This past Saturday, the 29th of June, hundreds took to the streets to protest the deliberate policy of destitution practiced by the British government, which has been instituted in a bid to dissuade asylum-seekers from coming to the UK. The idea is that if the conditions are horrible, people will just “go home”. Or, that they will pass on the news that the UK is an impossible place to seek sanctuary and embark on a journey somewhere else.
But these ideas are not only blatantly racist and deeply colonial, they are also wrong. Evidence suggests that asylum-seekers have little idea of the social policies which will affect them when they leave their home countries. Also, conditions in the countries they’ve come from will generally be worse, so as a disincentive this policy just doesn’t work. People have many reasons for leaving their country: persecution, experience of violence, intolerable social conditions, the desire to pursue a better life. Asylum-seeking is different from economic migration, being a claim to safety from a situation where it was impossible to remain. But let us not forget that other journeys are important and valid as well. There is no point building social understanding in relation to refuge-seeking at the cost of creating some other form of scapegoat. The point is to recognise the validity of the choices and experiences of each and every person who lives alongside us on this planet. If there are issues of economic and material resources, then we need to look far wider than the individual scale.
It is easy to forget that most of us have arrived where we are because of our ancestors’ decisions, actions, and journeys. It is easy to forget that we are able to move towns and countries as we like – the vast majority of us don’t live now where we are born – whilst others are portrayed as criminals if they do. Finally, it is easy to forget that the privilege to move is more associated with empire-building than any other factor. The British can move where they like because they first asserted their right to property over lands, environments and peoples in places where the concept of property did not exist. It is funny how quickly we resort to the idea that we are “too small an island” to cope with a small flow of incomers, when we were quite big enough an island to colonise hundreds of other countries for our good.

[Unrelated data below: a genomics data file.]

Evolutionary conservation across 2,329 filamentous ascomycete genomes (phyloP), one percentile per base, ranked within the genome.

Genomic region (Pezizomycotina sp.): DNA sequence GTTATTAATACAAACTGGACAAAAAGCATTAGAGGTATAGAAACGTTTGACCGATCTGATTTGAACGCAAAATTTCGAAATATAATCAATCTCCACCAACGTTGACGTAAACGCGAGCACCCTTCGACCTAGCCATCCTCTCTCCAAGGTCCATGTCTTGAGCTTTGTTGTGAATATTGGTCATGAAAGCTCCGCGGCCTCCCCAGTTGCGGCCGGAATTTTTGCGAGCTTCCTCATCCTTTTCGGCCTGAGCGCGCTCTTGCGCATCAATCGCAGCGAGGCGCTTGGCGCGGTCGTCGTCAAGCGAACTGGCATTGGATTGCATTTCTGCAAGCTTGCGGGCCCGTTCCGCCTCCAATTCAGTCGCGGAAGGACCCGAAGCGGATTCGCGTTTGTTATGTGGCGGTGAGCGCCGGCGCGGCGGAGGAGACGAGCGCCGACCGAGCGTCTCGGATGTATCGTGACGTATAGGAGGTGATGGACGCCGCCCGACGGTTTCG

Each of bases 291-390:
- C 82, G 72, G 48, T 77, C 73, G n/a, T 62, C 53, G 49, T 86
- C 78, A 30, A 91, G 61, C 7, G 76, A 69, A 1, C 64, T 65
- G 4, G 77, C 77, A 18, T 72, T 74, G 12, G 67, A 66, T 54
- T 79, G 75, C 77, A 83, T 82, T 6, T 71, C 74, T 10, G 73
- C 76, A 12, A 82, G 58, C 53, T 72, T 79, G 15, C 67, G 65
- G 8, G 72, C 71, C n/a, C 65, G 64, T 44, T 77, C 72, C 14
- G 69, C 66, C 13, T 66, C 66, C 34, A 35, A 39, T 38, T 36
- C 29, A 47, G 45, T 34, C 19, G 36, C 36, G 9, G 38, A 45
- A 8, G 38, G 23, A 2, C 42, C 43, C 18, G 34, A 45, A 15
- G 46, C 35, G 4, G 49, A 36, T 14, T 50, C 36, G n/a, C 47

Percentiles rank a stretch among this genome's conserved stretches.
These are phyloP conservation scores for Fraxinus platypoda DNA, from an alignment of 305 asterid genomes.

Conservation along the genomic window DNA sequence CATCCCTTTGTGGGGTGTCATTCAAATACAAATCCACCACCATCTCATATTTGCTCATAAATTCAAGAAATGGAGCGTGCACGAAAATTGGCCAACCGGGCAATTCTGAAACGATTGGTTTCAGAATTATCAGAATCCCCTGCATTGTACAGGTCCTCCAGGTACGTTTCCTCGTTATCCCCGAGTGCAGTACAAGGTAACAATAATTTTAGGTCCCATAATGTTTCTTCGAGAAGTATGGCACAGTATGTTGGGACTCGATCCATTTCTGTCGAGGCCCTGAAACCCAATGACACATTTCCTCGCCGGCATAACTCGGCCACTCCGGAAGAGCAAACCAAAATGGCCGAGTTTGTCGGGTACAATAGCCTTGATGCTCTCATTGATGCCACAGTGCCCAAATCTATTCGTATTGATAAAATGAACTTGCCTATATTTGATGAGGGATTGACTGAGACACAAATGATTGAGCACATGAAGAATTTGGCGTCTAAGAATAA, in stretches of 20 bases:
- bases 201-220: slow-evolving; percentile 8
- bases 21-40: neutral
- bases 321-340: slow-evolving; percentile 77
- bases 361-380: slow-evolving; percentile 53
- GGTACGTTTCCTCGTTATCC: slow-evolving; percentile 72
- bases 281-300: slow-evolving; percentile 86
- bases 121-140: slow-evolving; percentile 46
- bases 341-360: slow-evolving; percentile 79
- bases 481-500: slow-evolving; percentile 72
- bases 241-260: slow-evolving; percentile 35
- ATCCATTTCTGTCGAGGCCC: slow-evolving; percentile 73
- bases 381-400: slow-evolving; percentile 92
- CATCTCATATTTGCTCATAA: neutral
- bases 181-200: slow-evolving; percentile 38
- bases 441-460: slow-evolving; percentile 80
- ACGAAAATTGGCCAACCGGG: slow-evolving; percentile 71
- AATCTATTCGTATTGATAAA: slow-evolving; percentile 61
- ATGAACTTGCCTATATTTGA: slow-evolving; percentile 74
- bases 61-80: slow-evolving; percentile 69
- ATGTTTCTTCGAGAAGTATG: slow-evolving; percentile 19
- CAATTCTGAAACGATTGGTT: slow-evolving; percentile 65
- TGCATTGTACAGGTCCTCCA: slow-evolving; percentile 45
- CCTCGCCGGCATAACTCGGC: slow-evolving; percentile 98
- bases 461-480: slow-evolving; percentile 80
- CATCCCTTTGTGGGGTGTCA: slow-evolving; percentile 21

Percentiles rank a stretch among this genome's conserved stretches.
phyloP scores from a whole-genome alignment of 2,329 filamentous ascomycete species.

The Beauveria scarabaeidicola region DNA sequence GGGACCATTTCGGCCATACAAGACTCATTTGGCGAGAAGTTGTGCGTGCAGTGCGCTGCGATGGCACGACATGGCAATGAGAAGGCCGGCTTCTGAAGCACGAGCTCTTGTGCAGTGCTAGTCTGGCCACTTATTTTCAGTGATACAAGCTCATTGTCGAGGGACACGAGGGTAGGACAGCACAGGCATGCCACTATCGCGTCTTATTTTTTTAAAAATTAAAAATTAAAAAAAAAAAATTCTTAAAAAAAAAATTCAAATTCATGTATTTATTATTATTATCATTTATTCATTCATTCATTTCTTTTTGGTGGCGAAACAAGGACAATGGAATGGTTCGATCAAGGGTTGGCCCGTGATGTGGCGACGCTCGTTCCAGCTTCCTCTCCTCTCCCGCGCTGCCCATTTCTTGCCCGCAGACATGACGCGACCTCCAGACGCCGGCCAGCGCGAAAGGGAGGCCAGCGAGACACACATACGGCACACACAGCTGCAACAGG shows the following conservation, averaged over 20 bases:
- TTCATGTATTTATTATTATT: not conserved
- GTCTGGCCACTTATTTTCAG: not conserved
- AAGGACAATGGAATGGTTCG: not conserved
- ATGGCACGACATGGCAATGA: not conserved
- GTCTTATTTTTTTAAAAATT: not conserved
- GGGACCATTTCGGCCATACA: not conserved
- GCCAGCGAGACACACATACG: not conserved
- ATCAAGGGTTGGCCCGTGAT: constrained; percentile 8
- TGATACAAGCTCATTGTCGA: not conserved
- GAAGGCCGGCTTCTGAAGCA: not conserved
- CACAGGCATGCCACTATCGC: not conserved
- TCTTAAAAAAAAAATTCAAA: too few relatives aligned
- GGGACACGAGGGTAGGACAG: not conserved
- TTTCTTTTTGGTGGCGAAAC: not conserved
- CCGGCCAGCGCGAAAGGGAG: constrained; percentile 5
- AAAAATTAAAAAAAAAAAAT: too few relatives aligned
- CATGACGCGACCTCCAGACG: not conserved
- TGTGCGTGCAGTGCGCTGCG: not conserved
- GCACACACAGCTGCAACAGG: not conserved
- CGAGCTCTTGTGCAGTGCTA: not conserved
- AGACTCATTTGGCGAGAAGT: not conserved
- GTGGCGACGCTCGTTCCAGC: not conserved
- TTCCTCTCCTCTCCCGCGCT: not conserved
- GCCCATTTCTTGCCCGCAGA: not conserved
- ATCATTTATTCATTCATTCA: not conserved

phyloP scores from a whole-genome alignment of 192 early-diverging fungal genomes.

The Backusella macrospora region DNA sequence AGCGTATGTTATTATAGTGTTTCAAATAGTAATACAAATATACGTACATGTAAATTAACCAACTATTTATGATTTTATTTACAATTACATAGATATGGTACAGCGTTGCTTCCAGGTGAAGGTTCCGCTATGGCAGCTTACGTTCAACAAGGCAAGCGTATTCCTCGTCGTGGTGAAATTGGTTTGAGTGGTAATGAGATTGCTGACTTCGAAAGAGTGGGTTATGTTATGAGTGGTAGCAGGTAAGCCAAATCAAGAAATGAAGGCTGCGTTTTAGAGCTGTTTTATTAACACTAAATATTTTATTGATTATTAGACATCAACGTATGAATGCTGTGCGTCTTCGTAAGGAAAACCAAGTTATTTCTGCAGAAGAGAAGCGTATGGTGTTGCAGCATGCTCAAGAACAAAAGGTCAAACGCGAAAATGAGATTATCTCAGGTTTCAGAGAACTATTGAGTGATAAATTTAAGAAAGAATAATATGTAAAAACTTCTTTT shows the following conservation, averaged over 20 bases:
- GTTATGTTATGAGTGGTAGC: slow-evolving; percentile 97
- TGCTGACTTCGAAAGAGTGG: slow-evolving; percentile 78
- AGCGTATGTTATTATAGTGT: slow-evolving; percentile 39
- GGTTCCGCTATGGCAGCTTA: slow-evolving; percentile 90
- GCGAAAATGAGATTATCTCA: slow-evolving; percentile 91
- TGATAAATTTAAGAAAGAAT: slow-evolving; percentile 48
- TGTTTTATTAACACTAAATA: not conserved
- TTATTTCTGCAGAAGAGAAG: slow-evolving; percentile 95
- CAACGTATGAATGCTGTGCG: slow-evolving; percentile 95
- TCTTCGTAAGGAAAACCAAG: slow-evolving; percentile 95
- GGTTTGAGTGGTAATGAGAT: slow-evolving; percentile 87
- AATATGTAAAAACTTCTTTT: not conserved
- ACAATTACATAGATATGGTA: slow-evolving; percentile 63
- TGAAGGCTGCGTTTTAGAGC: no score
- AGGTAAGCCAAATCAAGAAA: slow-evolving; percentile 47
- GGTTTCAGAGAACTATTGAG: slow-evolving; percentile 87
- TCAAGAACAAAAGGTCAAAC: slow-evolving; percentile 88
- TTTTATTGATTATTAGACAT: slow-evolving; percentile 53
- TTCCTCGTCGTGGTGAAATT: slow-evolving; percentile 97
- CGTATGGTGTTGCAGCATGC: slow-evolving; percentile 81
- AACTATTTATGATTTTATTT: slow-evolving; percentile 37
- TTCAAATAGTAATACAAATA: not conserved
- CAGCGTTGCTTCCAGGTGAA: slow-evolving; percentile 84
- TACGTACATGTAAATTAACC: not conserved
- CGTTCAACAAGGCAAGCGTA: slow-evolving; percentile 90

This was what the march was about on Saturday. There were colourful banners, a fantastic puppet goat (the ‘scapegoat’) and wonderful boiler suited costumes. There was music, a band of drummers and a carnival feel. We took over the road from Malcolm X to the M32, and, for the first time ever, stopped the motorway traffic to make our point. We continued along Stapleton Road, stopping outside the new Easton library and Trinity Road police station, before going on to Broadmead and a huge picnic dinner at Castle Park. It was beautiful, and fun, and a wonderful expression of solidarity. But above all it was a statement that this has got to stop. We want dignity for asylum-seekers, and dignity for ourselves.
Well done particularly to all the organisers, and to everyone who took part!